Off to meet another friend for coffee and then I'm having lunch with yet another. Before Pater and I head to another island to socialise with some of his colleagues and their partners. Honestly, I haven't been this social for weeks and weeks. I'm enjoying it, but suspect I will be in serious need of some hunkering down in a very quiet room when it's all done.

What about you? Where do you stand on white Tee-shirts (or graphic ones)? On tucking or not-tucking? On the luxury of visiting too many friends in too short a time? Or just a hello and a hint of what you're up to this weekend. Now I've got to run -- got friends to meet! ;-)

Wednesday, July 19, 2017

We Thank You -- Wednesday Words from the Hopeful Wounded. . .

Ah, titles. . . .Sometimes thinking of yet another one just seems too much. Too much. Please excuse....

Thank you so much for your very kind, thoughtful, and supportive comments on yesterday's post. I know my sister-in-law read them as well, and I believe she took strength from knowing that people are moved and are sending encouraging thoughts and prayers.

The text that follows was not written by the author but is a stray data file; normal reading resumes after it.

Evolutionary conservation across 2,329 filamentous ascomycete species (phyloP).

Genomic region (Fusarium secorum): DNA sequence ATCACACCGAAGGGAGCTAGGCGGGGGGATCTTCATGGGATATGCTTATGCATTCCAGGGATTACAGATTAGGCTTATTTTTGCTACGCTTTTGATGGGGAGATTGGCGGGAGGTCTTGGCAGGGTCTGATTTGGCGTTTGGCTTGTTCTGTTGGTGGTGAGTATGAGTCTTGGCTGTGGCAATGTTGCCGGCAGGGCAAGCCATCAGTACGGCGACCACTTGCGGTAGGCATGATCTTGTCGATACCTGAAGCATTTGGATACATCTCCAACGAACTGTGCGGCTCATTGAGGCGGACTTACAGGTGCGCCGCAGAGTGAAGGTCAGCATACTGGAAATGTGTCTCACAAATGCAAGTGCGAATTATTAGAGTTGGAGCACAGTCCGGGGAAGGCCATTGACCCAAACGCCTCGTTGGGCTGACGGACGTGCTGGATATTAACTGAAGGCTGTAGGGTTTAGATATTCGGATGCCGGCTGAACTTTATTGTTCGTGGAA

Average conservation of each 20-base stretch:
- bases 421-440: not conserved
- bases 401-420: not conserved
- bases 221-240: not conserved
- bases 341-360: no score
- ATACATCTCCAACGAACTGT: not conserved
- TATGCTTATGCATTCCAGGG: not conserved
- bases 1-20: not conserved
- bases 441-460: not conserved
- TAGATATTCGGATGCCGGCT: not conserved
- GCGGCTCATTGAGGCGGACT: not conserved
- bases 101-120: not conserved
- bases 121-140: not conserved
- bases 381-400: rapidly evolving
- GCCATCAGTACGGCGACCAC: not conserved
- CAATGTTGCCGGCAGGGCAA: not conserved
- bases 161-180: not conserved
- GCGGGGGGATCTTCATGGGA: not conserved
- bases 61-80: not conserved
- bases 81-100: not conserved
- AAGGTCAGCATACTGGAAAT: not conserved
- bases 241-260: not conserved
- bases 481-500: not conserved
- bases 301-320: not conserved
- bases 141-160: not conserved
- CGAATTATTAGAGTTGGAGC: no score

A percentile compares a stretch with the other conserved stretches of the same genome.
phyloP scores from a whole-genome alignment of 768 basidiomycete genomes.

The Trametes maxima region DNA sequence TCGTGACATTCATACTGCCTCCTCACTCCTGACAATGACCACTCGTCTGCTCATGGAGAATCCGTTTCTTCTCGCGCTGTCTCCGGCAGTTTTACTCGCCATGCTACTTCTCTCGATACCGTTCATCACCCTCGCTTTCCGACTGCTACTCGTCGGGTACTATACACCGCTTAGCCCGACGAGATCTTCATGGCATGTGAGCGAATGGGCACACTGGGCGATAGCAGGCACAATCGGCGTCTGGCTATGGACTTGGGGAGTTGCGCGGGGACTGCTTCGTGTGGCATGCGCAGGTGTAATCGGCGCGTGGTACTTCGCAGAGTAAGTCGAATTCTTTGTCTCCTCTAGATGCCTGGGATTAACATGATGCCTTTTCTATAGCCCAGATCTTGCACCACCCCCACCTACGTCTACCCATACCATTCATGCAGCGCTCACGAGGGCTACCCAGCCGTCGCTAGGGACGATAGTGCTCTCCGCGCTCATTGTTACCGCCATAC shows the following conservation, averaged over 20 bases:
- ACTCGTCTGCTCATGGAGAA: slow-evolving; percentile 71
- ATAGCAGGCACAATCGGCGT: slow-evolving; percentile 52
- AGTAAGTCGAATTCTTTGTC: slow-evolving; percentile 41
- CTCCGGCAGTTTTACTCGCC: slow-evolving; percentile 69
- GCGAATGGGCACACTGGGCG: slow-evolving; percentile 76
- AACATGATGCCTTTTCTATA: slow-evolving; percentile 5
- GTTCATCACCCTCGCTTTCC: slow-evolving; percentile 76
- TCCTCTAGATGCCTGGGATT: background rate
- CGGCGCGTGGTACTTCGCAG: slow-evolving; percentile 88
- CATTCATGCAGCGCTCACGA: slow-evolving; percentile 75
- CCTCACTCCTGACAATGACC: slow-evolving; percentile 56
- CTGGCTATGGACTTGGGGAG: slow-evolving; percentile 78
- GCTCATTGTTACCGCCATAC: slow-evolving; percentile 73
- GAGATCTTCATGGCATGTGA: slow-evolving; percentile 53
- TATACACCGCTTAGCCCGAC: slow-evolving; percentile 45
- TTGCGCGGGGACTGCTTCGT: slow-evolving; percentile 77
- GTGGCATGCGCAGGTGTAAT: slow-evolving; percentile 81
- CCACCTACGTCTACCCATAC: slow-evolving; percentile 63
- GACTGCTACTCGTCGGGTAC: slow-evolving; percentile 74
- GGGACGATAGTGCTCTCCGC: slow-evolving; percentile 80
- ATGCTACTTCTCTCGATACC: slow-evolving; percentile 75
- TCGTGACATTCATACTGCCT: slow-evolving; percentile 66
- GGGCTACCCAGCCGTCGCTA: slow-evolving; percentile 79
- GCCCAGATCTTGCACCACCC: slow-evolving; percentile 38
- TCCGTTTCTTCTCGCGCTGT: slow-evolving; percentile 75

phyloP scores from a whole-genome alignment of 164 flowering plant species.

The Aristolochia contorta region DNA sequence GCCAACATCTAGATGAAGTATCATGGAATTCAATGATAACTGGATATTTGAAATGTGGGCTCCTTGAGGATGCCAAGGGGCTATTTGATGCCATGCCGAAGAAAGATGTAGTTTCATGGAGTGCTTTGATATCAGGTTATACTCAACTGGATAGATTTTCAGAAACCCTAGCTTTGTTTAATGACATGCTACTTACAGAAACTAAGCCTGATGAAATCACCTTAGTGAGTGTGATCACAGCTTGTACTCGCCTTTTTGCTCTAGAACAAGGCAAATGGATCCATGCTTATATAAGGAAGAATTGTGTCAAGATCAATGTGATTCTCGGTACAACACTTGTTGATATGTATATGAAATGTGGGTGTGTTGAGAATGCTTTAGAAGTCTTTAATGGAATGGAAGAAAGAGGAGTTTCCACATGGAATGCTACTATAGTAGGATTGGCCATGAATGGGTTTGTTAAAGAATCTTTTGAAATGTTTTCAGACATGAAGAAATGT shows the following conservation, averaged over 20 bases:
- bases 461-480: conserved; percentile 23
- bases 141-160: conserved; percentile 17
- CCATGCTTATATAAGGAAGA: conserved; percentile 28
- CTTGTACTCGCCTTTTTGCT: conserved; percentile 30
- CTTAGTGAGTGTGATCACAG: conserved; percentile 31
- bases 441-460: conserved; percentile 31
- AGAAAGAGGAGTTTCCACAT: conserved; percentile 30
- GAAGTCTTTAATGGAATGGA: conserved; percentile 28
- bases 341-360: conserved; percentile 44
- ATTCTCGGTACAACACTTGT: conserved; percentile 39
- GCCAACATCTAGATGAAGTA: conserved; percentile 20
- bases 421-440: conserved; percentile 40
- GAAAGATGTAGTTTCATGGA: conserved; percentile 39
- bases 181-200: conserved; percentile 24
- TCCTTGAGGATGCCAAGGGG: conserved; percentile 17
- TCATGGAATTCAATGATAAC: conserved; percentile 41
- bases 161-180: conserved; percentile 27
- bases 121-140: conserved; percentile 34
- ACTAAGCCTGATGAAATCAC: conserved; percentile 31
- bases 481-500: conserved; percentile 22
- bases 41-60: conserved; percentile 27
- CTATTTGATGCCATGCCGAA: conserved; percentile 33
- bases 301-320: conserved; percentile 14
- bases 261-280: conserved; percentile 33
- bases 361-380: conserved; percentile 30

Because I know that some of you also went to the GoFundMe site, read their story, perhaps shared it, perhaps even donated funds, I'm sharing the photo that my nephew's wife, Carly, posted on Facebook on Monday, along with her words of gratitude and appreciation and hope.

Thank you to everyone who has taken the time to read our story, shared it with friends, or donated to help us. The amount of support we have received from family, friends, and members of the community has been overwhelming! Ryan has a big fight ahead of him, but he is more confident than ever that he can kick this cancer's ass! I am amazed daily by his strength, determination, and bravery.

I am forever grateful to everyone who has supported us in our time of need.

Carly, Ryan Schmidt and Adelyn Rose

I commented on Facebook about Carly's punctuation. Her mastery of the comma delights my English prof's soul, truly. I've taught academic writing to hundreds of students, and I've rarely seen any wield an Oxford comma so consistently and effectively.